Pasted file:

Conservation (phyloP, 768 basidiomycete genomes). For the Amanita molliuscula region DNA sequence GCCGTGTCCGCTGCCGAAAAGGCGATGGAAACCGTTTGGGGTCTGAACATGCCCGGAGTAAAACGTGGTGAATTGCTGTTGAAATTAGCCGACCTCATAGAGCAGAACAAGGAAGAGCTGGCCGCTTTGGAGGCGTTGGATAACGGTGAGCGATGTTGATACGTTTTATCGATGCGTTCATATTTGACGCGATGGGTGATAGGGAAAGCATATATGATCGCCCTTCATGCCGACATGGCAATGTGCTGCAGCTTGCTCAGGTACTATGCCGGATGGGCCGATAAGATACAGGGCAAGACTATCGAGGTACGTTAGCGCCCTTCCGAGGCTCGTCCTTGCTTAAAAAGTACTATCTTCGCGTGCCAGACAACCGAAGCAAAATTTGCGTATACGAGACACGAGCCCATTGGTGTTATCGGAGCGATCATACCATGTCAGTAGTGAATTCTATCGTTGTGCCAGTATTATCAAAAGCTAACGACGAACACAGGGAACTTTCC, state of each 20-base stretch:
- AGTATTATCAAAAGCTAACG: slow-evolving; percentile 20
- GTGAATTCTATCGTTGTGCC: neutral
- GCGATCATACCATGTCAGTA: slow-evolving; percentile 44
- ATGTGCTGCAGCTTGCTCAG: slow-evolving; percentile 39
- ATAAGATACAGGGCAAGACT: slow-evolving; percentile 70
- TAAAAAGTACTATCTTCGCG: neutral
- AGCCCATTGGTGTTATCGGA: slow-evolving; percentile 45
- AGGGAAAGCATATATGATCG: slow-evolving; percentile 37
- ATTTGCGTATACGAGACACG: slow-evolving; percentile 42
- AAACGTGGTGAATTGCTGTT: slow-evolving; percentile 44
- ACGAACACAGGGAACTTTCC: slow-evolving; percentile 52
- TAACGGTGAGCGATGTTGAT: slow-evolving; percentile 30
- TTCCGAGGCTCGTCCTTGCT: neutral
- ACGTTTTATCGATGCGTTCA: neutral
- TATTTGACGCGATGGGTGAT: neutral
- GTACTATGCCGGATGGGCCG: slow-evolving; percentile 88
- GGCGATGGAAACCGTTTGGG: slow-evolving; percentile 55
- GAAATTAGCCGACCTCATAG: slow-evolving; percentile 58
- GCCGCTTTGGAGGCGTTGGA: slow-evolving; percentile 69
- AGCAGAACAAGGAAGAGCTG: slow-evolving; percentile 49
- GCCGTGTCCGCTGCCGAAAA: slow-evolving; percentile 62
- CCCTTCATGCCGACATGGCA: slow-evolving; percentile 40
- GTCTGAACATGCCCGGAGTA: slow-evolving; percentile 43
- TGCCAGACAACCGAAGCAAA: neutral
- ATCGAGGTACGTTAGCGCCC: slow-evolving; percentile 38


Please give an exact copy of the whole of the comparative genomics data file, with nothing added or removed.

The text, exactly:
Conservation (phyloP, 768 basidiomycete genomes). For the Amanita molliuscula region DNA sequence GCCGTGTCCGCTGCCGAAAAGGCGATGGAAACCGTTTGGGGTCTGAACATGCCCGGAGTAAAACGTGGTGAATTGCTGTTGAAATTAGCCGACCTCATAGAGCAGAACAAGGAAGAGCTGGCCGCTTTGGAGGCGTTGGATAACGGTGAGCGATGTTGATACGTTTTATCGATGCGTTCATATTTGACGCGATGGGTGATAGGGAAAGCATATATGATCGCCCTTCATGCCGACATGGCAATGTGCTGCAGCTTGCTCAGGTACTATGCCGGATGGGCCGATAAGATACAGGGCAAGACTATCGAGGTACGTTAGCGCCCTTCCGAGGCTCGTCCTTGCTTAAAAAGTACTATCTTCGCGTGCCAGACAACCGAAGCAAAATTTGCGTATACGAGACACGAGCCCATTGGTGTTATCGGAGCGATCATACCATGTCAGTAGTGAATTCTATCGTTGTGCCAGTATTATCAAAAGCTAACGACGAACACAGGGAACTTTCC, state of each 20-base stretch:
- AGTATTATCAAAAGCTAACG: slow-evolving; percentile 20
- GTGAATTCTATCGTTGTGCC: neutral
- GCGATCATACCATGTCAGTA: slow-evolving; percentile 44
- ATGTGCTGCAGCTTGCTCAG: slow-evolving; percentile 39
- ATAAGATACAGGGCAAGACT: slow-evolving; percentile 70
- TAAAAAGTACTATCTTCGCG: neutral
- AGCCCATTGGTGTTATCGGA: slow-evolving; percentile 45
- AGGGAAAGCATATATGATCG: slow-evolving; percentile 37
- ATTTGCGTATACGAGACACG: slow-evolving; percentile 42
- AAACGTGGTGAATTGCTGTT: slow-evolving; percentile 44
- ACGAACACAGGGAACTTTCC: slow-evolving; percentile 52
- TAACGGTGAGCGATGTTGAT: slow-evolving; percentile 30
- TTCCGAGGCTCGTCCTTGCT: neutral
- ACGTTTTATCGATGCGTTCA: neutral
- TATTTGACGCGATGGGTGAT: neutral
- GTACTATGCCGGATGGGCCG: slow-evolving; percentile 88
- GGCGATGGAAACCGTTTGGG: slow-evolving; percentile 55
- GAAATTAGCCGACCTCATAG: slow-evolving; percentile 58
- GCCGCTTTGGAGGCGTTGGA: slow-evolving; percentile 69
- AGCAGAACAAGGAAGAGCTG: slow-evolving; percentile 49
- GCCGTGTCCGCTGCCGAAAA: slow-evolving; percentile 62
- CCCTTCATGCCGACATGGCA: slow-evolving; percentile 40
- GTCTGAACATGCCCGGAGTA: slow-evolving; percentile 43
- TGCCAGACAACCGAAGCAAA: neutral
- ATCGAGGTACGTTAGCGCCC: slow-evolving; percentile 38